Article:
So Rosenzweig's scepticism of the established approach, of describing the attributes of successful companies as a primary means of answering the question why some companies prosper while others fail, is convincing. He argues the case well for scepticism of a number of common delusions, the most basic of them all being the Halo Effect - a natural human tendency to make attributions based on cues we think are reliable. But beauty is in the eye of the beholder. When times were good ABB was a New Age wonder with a great corporate culture, a futuristic organisation and a hero at the helm. When it collapsed ABB was remembered as having a complacent culture, a chaotic organisation and an arrogant leader. ABB had not changed much but the conventional wisdom changed rapidly.
With a wide assortment of specific references to individual companies and people, which maintains the interest in the book, he takes us through the delusions of correlations and causality, single explanations, connecting winning dots, rigorous research and lasting success.
He credits many of the classic business books and deluge of autobiographies of iconic business leaders as being good stories but claims as science they are deeply flawed. They focus attention on the wrong priorities and lead managers in dangerous directions.
Rosenzweig is strong on sceptiscm. But that is the easy bit. What does lead to high performance?
His answers are firstly the risky business of strategic choice - fundamental decisions that set a company apart from its rivals. Strategic decisions are inherently risky - the risk of customer appeal and acceptance, of competitor reaction, of technological change. And it is the assessment and acceptance of this risk with the consequent possibility of failure which sets companies apart. Many fail and the fear of failure is one of the strongest motivators.
And secondly the uncertainties of execution. Flawless execution is, of course, applauded in many books. But Rosenzweig argues it is not the importance of flawless execution across the board, it is the identification of the few elements of execution that are most important to deliver a chosen strategy.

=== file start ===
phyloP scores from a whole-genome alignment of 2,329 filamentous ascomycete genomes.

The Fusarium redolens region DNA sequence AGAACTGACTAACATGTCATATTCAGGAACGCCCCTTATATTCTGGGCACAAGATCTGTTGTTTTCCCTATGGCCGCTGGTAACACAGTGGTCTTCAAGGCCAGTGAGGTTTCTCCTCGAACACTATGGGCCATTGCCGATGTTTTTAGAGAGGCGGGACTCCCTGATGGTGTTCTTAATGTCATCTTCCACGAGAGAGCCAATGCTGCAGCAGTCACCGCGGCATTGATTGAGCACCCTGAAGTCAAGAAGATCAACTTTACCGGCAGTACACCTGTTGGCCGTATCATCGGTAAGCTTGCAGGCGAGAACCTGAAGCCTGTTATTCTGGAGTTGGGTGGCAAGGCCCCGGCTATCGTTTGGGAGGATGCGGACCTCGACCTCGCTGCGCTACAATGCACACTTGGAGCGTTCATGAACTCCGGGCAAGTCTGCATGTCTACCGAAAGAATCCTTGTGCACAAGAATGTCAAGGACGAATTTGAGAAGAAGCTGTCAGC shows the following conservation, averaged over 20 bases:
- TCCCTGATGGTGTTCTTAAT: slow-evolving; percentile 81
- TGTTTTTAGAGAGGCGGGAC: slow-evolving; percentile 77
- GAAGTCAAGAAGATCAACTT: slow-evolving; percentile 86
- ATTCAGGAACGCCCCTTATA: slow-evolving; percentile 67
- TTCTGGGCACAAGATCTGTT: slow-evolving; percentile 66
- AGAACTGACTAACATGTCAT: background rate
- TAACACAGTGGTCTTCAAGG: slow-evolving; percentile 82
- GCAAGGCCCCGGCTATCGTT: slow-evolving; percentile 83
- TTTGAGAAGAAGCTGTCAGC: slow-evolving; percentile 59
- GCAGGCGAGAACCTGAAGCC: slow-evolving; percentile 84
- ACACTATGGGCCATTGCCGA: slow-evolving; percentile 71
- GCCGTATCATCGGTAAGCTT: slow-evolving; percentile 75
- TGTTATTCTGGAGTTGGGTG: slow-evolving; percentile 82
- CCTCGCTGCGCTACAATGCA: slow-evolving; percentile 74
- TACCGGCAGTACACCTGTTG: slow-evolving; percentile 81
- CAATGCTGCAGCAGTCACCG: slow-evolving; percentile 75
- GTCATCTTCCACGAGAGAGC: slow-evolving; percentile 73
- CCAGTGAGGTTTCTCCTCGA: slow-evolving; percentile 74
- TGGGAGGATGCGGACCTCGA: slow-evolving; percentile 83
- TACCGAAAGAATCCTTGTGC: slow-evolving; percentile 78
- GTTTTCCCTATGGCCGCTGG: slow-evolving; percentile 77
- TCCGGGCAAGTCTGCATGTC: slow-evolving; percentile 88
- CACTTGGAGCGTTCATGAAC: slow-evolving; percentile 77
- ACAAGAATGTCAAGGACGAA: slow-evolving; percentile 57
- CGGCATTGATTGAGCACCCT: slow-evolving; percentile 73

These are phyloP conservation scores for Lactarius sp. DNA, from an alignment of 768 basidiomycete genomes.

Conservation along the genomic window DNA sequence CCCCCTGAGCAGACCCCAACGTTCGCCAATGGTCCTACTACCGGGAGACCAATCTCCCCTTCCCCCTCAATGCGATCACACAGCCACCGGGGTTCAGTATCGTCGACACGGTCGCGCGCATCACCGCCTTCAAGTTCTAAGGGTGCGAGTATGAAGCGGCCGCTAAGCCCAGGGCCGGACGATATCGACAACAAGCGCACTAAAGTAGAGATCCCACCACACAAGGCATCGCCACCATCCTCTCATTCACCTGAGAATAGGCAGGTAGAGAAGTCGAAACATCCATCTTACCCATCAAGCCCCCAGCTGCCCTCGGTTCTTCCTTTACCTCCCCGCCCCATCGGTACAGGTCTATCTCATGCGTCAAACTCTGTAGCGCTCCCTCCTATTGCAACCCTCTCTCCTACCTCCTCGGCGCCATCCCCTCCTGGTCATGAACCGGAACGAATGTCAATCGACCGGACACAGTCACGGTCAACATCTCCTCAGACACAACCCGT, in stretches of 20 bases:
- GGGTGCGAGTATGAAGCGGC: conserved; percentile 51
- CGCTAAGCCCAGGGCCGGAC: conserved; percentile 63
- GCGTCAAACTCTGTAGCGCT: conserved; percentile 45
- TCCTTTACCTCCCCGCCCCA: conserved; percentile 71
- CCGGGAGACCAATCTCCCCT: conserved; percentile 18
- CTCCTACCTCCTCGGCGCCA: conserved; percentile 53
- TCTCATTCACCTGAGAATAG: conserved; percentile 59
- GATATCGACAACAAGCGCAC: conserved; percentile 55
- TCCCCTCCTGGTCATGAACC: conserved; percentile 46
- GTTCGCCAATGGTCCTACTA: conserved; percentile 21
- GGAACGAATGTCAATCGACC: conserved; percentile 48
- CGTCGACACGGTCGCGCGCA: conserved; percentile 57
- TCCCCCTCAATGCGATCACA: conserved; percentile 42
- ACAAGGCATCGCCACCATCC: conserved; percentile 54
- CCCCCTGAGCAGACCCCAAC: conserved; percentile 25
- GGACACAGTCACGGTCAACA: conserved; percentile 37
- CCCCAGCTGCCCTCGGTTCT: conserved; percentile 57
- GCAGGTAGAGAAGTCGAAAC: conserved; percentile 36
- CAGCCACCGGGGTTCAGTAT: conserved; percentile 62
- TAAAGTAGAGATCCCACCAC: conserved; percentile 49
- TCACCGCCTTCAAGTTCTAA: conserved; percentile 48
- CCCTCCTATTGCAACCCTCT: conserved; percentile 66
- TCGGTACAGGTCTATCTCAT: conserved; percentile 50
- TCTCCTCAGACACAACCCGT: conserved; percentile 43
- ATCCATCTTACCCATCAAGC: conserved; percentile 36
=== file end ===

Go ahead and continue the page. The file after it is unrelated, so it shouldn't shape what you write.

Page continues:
The thrust of the book certainly resonates with my business experience, if underestimating the importance of time, effort and imagination in formulating and constantly revisiting strategic choices. But it is an engrossing read. If it helps you think for yourself then it must be a worthwhile read.
Whether it is "In search of excellence", "Built to Last" or "Good to great", by the end of this book you will I reckon have a more questioning attitude to such works (if not 100% cycnical) because this book challenges many preconceptions and makes you think and look afresh at how one will ever achieve success in business management.
The theme is not just "cutting tall poppies" down to size, but more basically that nothing is as simple or easy as many have claimed in writing such books. His chapter on why "strategy" and "execution" are actually so hard to do well, is alone worth the price of the book for me.
The core argument of the "delusions" being based on too much retropsective story telling is bought full circle by the three examples at the end of companies and business leaders who have in the authors opinion sought to face reality and do not underestimate the uncertainty that faces everyone.
A highly recommended book since it makes its points thoroughly and cogently and as such comes over as thoughtful and provoking of fresh views - as such it is a welcome change from too many of the best selling tirade type books that have come to represent both business but also political and history bestsellers recently. Definitely a book that is long overdue and one hopes will be succesful plus lead to more realism in such future writing.